Review: Pho Ben Thanh hits Jack Frost where it hurts


Howdy food fans. Recently, my buddy Jack has been giving me some problems. 

He keeps asking if he can come over, and although he used to be a breath of fresh air, his chilly personality now makes me shiver. All he talks about is snow and ice, and as a result, our conversations have become quite glacial.

This week, I thought I’d show Jack who’s boss and journeyed to Pho Ben Thanh Restaurant near Conestoga Mall for some good, hearty winter fare. 

On Fridays, this establishment doesn’t take reservations after 12 p.m., which is a close shave considering that they open at 11 a.m. However, upon arriving, I saw that it was for good reason: they were packed. 

Somehow, they conjured up a table for my group of six within 10 minutes.

The menu was virtually bottomless, with everything from pho, to curry, to bubble tea, to a decently sized vegetarian section. 

The entire menu is also online, giving the keeners in your squad a chance to lord their predetermined choices over you as you scramble through this culinary encyclopedia. 

Service was lightning-fast, and our food was placed in front of us in mere minutes. 

I ordered a large Ben Thanh Special Beef Noodle Soup which contained lean beef, flank brisket, soft tendon, and tripe. The portion was fantastic, providing a satisfactory amount of food for the $12.38 price tag.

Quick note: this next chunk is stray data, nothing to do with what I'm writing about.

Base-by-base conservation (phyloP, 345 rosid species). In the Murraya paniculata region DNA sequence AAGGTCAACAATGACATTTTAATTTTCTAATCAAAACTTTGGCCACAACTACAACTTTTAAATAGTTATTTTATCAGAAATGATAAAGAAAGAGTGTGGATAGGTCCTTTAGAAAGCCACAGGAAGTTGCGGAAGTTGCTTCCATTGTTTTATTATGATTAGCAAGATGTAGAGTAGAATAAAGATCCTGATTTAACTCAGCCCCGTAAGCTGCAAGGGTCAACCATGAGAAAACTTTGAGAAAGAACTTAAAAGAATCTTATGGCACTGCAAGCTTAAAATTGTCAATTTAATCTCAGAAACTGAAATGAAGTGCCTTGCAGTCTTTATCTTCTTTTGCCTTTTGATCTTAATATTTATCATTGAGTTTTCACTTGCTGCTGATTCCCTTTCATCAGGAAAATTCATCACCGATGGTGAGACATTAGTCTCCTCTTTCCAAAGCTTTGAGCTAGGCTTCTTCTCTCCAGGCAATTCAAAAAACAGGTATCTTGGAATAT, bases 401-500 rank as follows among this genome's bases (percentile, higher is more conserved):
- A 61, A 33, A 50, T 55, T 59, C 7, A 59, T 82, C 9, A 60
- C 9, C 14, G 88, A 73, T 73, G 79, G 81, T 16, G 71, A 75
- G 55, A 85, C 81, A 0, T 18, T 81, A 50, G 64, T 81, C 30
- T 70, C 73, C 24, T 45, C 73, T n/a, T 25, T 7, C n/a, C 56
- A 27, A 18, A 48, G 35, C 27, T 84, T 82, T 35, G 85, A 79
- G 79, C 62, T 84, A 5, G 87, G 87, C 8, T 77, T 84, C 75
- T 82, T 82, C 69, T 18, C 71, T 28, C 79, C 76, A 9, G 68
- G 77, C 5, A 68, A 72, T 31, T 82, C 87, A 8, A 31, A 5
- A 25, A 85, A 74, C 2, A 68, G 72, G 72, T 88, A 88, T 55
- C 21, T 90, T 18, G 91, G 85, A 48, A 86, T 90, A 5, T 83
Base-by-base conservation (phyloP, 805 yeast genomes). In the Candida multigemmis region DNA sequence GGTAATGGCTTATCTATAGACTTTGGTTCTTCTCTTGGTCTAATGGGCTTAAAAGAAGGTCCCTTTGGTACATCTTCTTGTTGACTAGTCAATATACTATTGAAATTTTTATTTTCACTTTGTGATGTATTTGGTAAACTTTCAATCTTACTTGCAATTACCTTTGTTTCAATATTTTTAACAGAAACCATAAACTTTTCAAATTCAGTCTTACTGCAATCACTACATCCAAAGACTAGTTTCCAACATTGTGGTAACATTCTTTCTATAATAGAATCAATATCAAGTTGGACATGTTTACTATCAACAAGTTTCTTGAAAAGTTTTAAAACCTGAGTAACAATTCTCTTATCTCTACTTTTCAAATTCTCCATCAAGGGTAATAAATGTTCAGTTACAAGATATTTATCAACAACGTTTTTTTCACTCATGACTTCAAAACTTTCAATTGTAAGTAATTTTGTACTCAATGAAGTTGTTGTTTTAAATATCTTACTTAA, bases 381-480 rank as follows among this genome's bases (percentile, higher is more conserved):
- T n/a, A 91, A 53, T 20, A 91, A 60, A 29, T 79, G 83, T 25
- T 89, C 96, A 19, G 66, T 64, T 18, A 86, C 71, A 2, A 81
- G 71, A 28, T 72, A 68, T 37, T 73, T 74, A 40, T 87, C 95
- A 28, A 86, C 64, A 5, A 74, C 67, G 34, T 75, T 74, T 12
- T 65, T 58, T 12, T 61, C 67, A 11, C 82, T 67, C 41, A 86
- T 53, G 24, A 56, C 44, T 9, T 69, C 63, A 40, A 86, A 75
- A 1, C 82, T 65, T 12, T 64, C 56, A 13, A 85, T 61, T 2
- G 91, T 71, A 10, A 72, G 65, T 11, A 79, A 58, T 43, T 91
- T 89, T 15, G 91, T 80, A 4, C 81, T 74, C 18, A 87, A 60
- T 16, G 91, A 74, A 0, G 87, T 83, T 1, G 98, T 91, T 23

Although at a comfortably warm temperature, the soup could have been served a little hotter. If it ain’t steamy, it ain’t dreamy, you know? 

The broth was full bodied and perhaps a little too well-seasoned, giving me a thirst for the gourmet tap water they offered. 

The noodles were unassuming and cooked well, if perhaps a tad too long. 

Initially, the meat was pink and uncomfortably chewy, but as is typical with pho style soups, the meat continued to cook in the broth after being served, improving in texture throughout my dining experience. The tripe was cooked nicely with a perfectly chewy texture.

Fresh sprouts, basil, and chilis were provided on the side to resuscitate the pho’s flatlining flavour profile with splashes (or perhaps cannonballs) of heat, earthy umami, and succulent crunch. 

The star of the dish was the beef tendon. Cooked to perfection, it was supple, yet incredibly tender, and designed to be eaten with minimal effort. 

This tendon offered a brief glimpse into pure serenity, the eye of the hurricane, the freshly raked Zen garden, or the cool side of the pillow, as it were. 

Only two pieces were present, which clearly signaled to me the duality of all things, or was it that the best things come in pairs? Maybe the real conclusion here was that it was mind-blowingly good. 

All things considered, you get what you pay for and the service really stands out. 

I would definitely recommend giving this place a try despite its few culinary flaws.

As the saying goes “Life is like a bowl of soup, you never know which spoonful you’re going to get.”

And as for Jack, he’s still around. At least the pho left a better taste in my mouth than kicking him to the curb.

See you next time food fans.


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